This film touches you in many places and on many levels. For some reason it kept reminding me of Godfrey Reggio’s films which form the second half of this post.

There’s a lot in Mallick’s films that suggests he is a man of belief – if not a Christian per se then perhaps someone who is absorbed by spiritual and philosophical questions.

I’d always thought that Reggio was a Jesuit priest but, according to Wikipedia, ‘Reggio spent fourteen years in fasting, silence and prayer, training to be a monk within the Congregation of Christian Brothers, a Roman Catholic pontifical order, before abandoning that path and making the films.’

To anyone who was around in the 1970s his movies - Koyaanisqatsi and its sequelPowaqqatsi  (later followed by  ‘Naqoyqatsi’  - the weakest of the trilogy) were powerful; experiences.

The titles come from the Hopi language. ‘Koyaanisqatsi’ means ‘Life Out of Balance’ ‘Powaqqatsi’ means "life in transformation," and Naqoyqatsi means "life as war." They are poetic/ symphonic documentaries which, in a powerful way, brings home the extent to which we are damaging the earth and alienating ourselves from the natural environment.

A hallmark of these films is some extraordinary cinematography - mainly shot using slow motion and time lapse.  Ron Fricke, the cinematographer who shot these films subsequently made two films of his own - ‘Baraka’ and ‘Samsara’ both of which I watched recently.For these he built his own 65mm equipment.  Back in the day I had lunch with Fricke (and my young son) after a morning press screening of ‘Baraka’ in London.

The trilogy have soundtracks by Philip Glass which makes a major contribution to their success.  My son and I saw Glass and his mini-orchestra play live as the films were screened at the Festival Hall in London.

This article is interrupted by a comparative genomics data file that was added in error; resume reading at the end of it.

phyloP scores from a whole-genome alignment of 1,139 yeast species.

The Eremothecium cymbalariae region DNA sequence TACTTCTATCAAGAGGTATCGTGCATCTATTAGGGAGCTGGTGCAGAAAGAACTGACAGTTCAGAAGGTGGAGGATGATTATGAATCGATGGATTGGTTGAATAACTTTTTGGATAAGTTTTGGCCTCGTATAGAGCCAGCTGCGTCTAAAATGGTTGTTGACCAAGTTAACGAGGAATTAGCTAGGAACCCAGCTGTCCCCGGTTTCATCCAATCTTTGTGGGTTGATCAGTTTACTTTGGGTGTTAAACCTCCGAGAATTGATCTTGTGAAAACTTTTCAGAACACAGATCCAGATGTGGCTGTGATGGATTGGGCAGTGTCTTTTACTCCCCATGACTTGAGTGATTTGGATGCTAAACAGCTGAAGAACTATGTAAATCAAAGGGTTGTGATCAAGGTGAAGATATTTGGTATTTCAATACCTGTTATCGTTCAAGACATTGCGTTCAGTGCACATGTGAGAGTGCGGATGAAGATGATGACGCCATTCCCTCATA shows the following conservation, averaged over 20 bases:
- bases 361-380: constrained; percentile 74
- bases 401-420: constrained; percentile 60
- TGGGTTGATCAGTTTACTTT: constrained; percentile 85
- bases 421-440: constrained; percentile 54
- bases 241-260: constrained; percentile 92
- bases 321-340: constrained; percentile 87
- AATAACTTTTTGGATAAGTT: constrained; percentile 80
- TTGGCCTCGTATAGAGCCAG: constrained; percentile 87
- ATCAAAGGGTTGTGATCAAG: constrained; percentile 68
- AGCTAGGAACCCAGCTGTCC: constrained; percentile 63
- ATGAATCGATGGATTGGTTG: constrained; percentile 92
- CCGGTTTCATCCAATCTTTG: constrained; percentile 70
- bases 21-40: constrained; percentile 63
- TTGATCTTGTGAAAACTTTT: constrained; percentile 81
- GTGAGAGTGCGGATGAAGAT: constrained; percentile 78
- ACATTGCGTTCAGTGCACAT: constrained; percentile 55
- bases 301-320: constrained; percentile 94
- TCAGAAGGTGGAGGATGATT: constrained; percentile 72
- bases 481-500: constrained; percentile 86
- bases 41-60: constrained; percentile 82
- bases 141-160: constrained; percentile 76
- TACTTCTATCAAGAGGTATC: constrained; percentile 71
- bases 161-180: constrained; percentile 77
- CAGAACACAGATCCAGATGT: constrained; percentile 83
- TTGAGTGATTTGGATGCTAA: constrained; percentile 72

Its exciting to discover that Reggio and Glass have been working on a new film ‘Visitors’ which will premiere at the 2013 Toronto Film Festival.

Steven Soderbergh, who is one of Reggio’s great supporters says:

Reggio’s “pure cinema” works are hard to sum up in a sentence, and the new film is no different. “It’s connected to the other Qatsi films in the sense it’s Godfrey’s wordless take on a certain subject, but he’s changed his game here,” Soderbergh said. “There’s more directing in it, more things he’s specifically staging for the camera than he’s done before, and there are performers in the film. He’s taken what he does and pushed it into a new area, which was really exciting for me to watch. It’s thirty years ago this year when Koyaanisqatsi came out. I watched it again, and there just isn’t a single, visual idea in that movie that hasn’t been ripped off, assimilated, regurgitated, built upon. Actually I watched all three films again, and it made me laugh how other directors just took his language and just ran with it. Here, he’s moved the goal post as if to challenge others and say, ‘Alright, let’s see what you can do with this.’ It’s so striking, but not necessarily immediately applicable to what everybody else does. They’ll have to work to steal this one.”


See: [not updated since 2005]

"...The crisis that we are approaching today is of yet another order. For it entails the transition, not from one form of society and power to another, but to a new environment...The present a total crisis triggered by transition to a new and previously unknown environment, the technological environment....The present change of environment is much more fundamental than anything that the race has experienced for the last five thousand years."

- Jacques Ellul